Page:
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Shading and Variation in Natural Stone

Like snowflakes and fall leaves, the inherent beauty of natural stone comes from its unique variations. Differences in color, pattern, and size not only create intriguing designs, but also personalize a home. You could have two identical blueprints using stone material—but when constructed, each building will have its own special brand. 

But just how many variations are there? And what influences them? 

Let’s discuss. 

Origins of Stone Variation

Every stripe and vein on a stone takes hundreds, even thousands of years to form. According to the Natural Stone Council, the nature of stone stems from a number of natural processes, including:

  • Underground springs
  • Mineral deposits
  • Tectonic shifts
  • Temperature
  • Natural solutions or chemicals
  • Underground pressure

While artificial stone producers try to replicate these results, they usually fall short of mother nature. Like diamonds, natural stone will almost always outrank man-made varieties.

Natural Stone Variations

Marbling or stripes? Rich shades or light neutrals? With so many unique stone aesthetics, exploring your options is a must. Across all natural stone types, you’ll find a wide range of colors, stone finishes, and patterns to fit your personal taste.


Color is the entry point for many natural stone buyers—after all, it’s a major factor in any design. The most common stone color family is neutrals, but you’ll also find some gorgeous rainbow shades. Across different stone types, colors can include:

  • White
  • Beige or brown
  • Black
  • Grey
  • Red
  • Pink
  • Yellow
  • Blue
  • Teal
  • Green
  • Metallics

Often, a natural stone slab will have a base color with secondary overtones—the complexity is what gives them such beauty. Remember that every stone type has a particular range of colors, so make sure your choice includes a preferred shade.


Think of a stone’s pattern as its fingerprint—no two slabs will have the same one. Every stone has distinct details that add depth and draw the eye, from veins to graining to stripes.

Just like color, each type of stone has a typical range in pattern. For a cleaner look, you’ll want stones with more uniform or solid backdrops, like our White Limestone. For a complex appearance, go for scattered veining (our Nero, Breccia Fiore, and Breccie Nuvole Marbles) or more distinct grains (our Pewter Limestone).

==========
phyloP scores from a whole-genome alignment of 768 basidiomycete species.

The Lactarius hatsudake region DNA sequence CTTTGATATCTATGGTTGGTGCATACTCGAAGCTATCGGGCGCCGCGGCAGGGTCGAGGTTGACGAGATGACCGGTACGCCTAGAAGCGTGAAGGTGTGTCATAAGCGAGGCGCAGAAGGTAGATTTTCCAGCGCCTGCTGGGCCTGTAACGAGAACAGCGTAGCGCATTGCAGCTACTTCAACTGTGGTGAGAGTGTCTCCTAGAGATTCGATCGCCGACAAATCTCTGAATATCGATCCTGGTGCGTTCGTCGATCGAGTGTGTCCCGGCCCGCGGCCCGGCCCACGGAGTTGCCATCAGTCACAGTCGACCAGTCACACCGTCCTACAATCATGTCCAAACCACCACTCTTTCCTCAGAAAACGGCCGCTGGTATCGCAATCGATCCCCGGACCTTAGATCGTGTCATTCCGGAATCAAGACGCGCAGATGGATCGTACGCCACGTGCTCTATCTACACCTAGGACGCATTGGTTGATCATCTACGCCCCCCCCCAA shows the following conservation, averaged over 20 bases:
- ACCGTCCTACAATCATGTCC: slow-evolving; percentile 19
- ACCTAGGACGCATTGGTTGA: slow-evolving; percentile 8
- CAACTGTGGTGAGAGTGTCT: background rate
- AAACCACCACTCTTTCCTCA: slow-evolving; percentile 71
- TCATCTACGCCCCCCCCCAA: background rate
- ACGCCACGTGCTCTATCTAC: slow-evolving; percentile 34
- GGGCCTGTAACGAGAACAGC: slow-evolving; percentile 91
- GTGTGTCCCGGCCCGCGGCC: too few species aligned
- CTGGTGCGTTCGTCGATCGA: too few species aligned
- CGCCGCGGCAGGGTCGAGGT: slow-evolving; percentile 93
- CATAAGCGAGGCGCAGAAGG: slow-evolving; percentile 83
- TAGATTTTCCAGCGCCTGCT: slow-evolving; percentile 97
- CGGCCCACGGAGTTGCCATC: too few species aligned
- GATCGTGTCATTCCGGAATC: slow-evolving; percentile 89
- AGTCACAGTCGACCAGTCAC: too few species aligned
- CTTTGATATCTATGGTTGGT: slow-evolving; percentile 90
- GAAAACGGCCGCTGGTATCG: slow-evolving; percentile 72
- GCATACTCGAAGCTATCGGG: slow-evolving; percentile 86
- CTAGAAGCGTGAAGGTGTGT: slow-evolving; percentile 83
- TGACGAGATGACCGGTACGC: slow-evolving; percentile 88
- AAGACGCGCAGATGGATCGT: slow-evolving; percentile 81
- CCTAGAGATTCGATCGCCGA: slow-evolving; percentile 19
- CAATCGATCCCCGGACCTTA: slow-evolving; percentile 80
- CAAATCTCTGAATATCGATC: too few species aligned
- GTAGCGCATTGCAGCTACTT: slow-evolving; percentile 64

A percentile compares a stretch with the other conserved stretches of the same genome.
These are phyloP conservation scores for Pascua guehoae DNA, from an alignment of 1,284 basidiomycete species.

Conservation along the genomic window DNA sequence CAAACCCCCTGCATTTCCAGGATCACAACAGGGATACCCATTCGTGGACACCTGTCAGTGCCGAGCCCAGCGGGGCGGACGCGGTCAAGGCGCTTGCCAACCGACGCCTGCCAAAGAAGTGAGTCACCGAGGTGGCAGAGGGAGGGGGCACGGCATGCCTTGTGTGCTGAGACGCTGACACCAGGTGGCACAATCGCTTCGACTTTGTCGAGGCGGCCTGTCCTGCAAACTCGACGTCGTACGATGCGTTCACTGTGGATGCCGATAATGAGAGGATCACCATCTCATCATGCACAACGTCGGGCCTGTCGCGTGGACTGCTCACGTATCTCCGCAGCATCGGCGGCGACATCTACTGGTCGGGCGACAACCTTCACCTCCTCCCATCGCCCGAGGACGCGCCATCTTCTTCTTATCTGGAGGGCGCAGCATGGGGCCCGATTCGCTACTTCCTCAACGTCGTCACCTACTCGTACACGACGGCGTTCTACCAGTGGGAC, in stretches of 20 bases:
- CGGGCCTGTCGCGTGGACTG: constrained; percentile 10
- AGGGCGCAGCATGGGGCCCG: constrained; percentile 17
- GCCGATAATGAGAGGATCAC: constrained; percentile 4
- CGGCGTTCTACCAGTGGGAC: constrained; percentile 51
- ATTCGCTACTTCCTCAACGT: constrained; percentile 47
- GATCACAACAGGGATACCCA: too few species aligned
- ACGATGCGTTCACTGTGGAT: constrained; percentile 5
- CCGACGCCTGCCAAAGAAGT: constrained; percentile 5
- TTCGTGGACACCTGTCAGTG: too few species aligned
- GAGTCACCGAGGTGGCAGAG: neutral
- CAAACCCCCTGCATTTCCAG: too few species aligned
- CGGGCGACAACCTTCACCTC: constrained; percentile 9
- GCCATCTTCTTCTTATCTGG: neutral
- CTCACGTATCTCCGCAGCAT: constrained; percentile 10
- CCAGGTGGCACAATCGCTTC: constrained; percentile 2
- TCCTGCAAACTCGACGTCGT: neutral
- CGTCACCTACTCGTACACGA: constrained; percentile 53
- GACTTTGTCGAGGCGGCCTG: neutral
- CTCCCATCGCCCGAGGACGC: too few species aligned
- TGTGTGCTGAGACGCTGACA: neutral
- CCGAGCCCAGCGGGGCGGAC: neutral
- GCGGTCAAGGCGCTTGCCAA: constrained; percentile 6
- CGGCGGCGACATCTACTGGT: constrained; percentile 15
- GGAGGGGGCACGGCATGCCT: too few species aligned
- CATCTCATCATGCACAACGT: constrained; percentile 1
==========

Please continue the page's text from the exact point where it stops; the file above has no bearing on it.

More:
Other Factors for Natural Stone Variation

Color and pattern will probably take the lead when shopping for natural stone. But without proper consideration, other elements can completely alter a stone’s appearance. Between its raw and finished state, the same stone can look like two different materials. 

Let’s dive into the impact of styling and architecture on natural stone variation.


Are you installing natural stone tile above your tiny stovetop? Maybe an entirely new kitchen countertop? 

When it comes to displaying variation, size matters. Smaller areas take less focus, turning eye-catching patterns or colors into pops of detail. On the other hand, a large area lets a rich pattern shine, showing off different veins or grains across a stone’s surface. 

And don’t forget thickness or height. Shaving down a stone can reveal a different pattern than originally desired. For safety, stick with a material that already matches your height needs, or ask for a sample at the desired thickness. 


Finish deeply impacts natural stone appearances, transforming a surface’s texture, color, and reflectivity. Applied after mining, a finish gives the material its final aesthetic dimension—radiant, subdued, glossy, rough, or otherwise.